Story by: Elizabeth Asiimwe (Uganda)
We may all have organized virtual learning sessions, but how many of us have organized effective sessions in the agricultural systems setting? Well, this calls for a deeper reflection. I recently participated in the #KM4AgDChallenge which I believe fits the description of an effective learning program.
A novice in the field of Knowledge Management: Finding a new family
In August 2021, I got an opportunity from the African Forum for Agricultural Advisory Services to participate in the Knowledge Management for Agricultural development Challenge. Organized by the Forum for Agricultural Research in Africa (FARA), AFAAS, CCARDESA, CORAF, ASARECA, in cooperation with the Knowledge for Development Partnership (K4DP) and partners YPARD and GFAR, the challenge aimed at building appropriate capacities, establishing communities of practice for Knowledge Management, and strengthening mechanisms for knowledge generation to accelerate the achievement of the CAADP Malabo goals by 2025 and the SDGs by 2030. The maiden version was attended by 28 participants (10 women, 18 men) from 22 countries, and over 20 experienced facilitators globally sourced.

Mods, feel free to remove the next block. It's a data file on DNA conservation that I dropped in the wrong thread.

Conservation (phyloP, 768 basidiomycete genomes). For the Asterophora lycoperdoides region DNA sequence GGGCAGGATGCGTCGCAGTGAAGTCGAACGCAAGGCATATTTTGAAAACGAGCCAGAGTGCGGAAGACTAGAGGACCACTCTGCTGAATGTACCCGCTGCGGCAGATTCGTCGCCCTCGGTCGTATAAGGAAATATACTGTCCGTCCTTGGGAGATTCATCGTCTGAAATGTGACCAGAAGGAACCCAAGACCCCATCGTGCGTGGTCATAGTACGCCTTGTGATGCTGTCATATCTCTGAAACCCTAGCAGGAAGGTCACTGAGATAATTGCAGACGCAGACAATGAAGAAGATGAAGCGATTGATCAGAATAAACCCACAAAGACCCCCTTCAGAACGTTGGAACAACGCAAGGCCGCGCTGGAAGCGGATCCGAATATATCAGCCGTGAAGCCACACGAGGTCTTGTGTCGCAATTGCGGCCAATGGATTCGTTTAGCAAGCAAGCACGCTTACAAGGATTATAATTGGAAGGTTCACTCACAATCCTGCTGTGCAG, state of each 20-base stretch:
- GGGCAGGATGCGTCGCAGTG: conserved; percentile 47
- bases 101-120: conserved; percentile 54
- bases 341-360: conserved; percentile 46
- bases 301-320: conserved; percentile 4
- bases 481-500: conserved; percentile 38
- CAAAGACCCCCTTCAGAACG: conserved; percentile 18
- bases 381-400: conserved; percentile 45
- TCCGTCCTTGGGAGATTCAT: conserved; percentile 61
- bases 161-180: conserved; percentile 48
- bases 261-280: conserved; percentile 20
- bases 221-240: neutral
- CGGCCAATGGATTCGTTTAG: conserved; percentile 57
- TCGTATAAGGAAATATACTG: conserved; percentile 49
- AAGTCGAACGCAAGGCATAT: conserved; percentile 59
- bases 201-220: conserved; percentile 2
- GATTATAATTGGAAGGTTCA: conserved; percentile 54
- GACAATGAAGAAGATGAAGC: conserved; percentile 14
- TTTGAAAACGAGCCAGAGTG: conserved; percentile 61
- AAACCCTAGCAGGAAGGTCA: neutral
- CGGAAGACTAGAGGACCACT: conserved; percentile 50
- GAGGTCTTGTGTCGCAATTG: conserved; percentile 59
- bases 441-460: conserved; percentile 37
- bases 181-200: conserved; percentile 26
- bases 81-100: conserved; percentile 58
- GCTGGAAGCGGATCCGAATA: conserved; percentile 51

Above: Participants in the 2021 KM4AgD Challenge
Joining this challenge was an eye opener for me. I was one of the many people who could not explicitly differentiate between information and knowledge; and who did not care about the relevance of knowledge management in the growth of individuals and organizations, nor elucidate the difference between tacit and explicit knowledge. If anyone asked me that question again, my response would be different-courtesy of the several KM essential sessions delivered by the top authorities in the KM space globally that I participated in. I am loving this new field.
Content and key outputs of the Challenge: